What Is a Pub?

A pub is a type of bar or tavern that serves food and often acts as a community gathering place. In many places in Britain, and in many of the world’s former British colonies, a pub is an essential part of the local culture.

The word “pub” comes from the shortened form of public house and originally meant any building that was open to the public to drink beer. Over time, the term came to mean any establishment that sold alcohol, and a pub began to be seen as a kind of community center.

Traditionally, pubs have served a wide range of drinks, including draught and bottled beer, cider, wines, spirits, and soft drinks. The menu also included a variety of comfort foods, from fried snacks to full meals and sandwiches. Today, some pubs have a more restaurant-like focus and serve dishes to a higher standard than would be expected of a typical fast-food joint. These are sometimes called gastropubs.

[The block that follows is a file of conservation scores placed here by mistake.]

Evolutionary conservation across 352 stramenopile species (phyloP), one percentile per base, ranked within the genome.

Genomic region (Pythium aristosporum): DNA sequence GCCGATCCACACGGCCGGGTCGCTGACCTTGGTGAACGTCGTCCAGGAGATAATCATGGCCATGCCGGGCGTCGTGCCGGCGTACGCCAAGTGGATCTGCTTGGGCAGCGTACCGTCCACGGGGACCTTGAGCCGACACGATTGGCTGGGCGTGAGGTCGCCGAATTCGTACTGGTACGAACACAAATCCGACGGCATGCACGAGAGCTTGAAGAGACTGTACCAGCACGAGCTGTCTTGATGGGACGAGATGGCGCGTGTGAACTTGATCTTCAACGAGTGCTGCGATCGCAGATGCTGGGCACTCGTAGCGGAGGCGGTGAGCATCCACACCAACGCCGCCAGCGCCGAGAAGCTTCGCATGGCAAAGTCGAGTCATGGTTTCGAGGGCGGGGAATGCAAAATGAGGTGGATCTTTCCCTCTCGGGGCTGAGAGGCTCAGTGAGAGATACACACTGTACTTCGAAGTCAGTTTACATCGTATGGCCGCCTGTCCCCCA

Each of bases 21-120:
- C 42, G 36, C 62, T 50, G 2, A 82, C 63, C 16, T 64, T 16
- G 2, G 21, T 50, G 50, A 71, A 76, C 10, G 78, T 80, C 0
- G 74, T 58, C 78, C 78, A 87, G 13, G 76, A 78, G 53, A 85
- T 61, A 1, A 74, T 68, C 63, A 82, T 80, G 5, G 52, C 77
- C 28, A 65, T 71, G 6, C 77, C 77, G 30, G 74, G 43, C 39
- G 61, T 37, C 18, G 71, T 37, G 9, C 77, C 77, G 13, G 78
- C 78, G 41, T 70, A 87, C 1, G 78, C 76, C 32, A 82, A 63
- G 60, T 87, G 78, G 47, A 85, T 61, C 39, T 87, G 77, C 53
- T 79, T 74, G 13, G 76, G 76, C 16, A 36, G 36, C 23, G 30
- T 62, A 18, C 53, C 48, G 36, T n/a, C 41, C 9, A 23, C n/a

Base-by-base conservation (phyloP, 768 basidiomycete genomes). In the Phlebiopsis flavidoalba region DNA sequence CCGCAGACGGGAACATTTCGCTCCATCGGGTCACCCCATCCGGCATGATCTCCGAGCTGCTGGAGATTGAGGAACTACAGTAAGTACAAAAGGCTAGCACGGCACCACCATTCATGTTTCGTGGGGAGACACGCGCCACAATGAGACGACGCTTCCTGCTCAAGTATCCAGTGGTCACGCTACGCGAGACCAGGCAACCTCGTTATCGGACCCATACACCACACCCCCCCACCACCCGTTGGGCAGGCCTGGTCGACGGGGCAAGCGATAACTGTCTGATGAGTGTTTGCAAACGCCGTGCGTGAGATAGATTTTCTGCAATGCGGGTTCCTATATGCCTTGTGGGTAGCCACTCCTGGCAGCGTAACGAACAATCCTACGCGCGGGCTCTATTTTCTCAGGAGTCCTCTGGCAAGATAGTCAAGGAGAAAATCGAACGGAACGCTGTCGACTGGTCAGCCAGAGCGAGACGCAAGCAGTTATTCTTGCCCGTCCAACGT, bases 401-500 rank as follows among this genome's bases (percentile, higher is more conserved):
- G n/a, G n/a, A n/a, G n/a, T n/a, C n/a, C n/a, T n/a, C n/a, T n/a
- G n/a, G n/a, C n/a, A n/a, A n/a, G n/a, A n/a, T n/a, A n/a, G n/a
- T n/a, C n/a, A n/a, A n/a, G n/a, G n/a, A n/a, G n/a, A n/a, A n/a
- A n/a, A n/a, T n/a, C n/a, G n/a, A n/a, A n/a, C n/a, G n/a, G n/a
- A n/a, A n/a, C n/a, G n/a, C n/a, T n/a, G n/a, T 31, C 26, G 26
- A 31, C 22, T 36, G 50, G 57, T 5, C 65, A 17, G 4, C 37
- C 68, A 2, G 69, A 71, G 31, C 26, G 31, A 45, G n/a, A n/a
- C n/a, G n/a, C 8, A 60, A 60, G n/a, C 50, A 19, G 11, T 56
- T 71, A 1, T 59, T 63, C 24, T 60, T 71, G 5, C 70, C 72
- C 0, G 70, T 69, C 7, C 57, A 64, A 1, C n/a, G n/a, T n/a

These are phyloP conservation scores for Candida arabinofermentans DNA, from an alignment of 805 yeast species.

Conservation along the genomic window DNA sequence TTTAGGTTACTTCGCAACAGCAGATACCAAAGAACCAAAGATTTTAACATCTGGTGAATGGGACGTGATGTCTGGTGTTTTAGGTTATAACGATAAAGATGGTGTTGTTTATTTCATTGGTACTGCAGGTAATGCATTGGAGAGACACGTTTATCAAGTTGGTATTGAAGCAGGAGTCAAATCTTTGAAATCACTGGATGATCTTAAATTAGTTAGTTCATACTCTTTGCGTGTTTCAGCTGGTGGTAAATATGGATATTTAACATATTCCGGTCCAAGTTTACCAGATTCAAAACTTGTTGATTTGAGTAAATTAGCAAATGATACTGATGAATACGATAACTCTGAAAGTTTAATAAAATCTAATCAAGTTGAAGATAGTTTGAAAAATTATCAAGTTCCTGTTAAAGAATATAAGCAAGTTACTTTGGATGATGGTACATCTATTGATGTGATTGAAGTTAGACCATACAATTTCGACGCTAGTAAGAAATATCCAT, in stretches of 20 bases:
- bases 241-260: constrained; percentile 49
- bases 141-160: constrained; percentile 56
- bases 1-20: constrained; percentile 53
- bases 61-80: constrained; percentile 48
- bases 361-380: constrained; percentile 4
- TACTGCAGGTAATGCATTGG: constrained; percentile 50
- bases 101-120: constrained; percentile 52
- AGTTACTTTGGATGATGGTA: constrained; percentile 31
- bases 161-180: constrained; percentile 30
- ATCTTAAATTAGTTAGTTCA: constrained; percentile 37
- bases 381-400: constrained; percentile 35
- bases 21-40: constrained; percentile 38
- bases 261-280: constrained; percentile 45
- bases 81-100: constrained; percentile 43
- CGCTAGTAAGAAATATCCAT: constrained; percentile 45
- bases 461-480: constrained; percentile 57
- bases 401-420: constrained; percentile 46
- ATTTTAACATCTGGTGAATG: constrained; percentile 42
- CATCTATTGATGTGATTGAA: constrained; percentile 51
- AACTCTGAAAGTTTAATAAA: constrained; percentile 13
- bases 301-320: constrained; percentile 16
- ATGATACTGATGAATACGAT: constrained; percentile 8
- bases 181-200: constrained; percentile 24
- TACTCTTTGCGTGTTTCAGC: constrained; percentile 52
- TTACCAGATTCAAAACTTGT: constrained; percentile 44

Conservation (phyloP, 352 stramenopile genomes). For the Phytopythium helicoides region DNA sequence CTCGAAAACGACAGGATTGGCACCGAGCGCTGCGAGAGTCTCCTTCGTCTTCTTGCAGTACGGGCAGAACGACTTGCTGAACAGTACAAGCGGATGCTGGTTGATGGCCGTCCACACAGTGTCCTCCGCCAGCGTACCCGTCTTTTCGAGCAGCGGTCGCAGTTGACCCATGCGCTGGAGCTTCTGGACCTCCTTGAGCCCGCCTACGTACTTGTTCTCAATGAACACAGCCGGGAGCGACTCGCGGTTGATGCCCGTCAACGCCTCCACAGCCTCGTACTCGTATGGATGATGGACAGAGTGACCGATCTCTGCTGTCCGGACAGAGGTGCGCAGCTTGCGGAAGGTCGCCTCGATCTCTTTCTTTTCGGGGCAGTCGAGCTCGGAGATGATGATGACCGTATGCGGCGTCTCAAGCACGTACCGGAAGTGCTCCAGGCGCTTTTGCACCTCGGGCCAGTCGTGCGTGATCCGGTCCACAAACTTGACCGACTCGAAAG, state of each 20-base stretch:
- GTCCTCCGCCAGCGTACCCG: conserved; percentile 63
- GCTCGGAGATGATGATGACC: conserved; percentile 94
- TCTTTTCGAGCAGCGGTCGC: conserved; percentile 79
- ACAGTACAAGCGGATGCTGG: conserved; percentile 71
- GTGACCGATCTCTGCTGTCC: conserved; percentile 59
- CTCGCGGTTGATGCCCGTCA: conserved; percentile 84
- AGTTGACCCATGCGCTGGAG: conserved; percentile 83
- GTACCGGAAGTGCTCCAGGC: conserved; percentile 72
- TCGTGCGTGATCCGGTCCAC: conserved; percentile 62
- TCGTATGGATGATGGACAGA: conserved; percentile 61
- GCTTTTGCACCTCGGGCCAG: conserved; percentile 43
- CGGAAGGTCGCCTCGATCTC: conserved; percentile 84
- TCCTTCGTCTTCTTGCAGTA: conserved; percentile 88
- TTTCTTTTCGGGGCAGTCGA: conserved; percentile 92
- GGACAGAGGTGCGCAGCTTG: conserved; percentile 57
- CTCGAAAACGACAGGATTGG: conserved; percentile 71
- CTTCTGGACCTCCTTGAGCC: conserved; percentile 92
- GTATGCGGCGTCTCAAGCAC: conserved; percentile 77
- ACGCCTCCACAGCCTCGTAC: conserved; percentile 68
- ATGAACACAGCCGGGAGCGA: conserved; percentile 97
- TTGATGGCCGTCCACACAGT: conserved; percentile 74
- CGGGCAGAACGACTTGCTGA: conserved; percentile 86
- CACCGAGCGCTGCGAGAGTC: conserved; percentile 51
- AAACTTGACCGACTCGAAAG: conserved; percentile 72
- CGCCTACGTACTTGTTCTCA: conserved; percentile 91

Some pubs have facilities for playing games, such as pool and darts. They may also have televisions for sports events. In the United Kingdom, pubs have long had a reputation for supporting music, with many famous musicians having played in local venues. In the 1970s, a genre of music known as pub rock emerged from bands such as Kilburn and the High Roads, Dr. Feelgood, and The Kursaal Flyers. Today, pubs often feature live music and act as a meeting place for locals.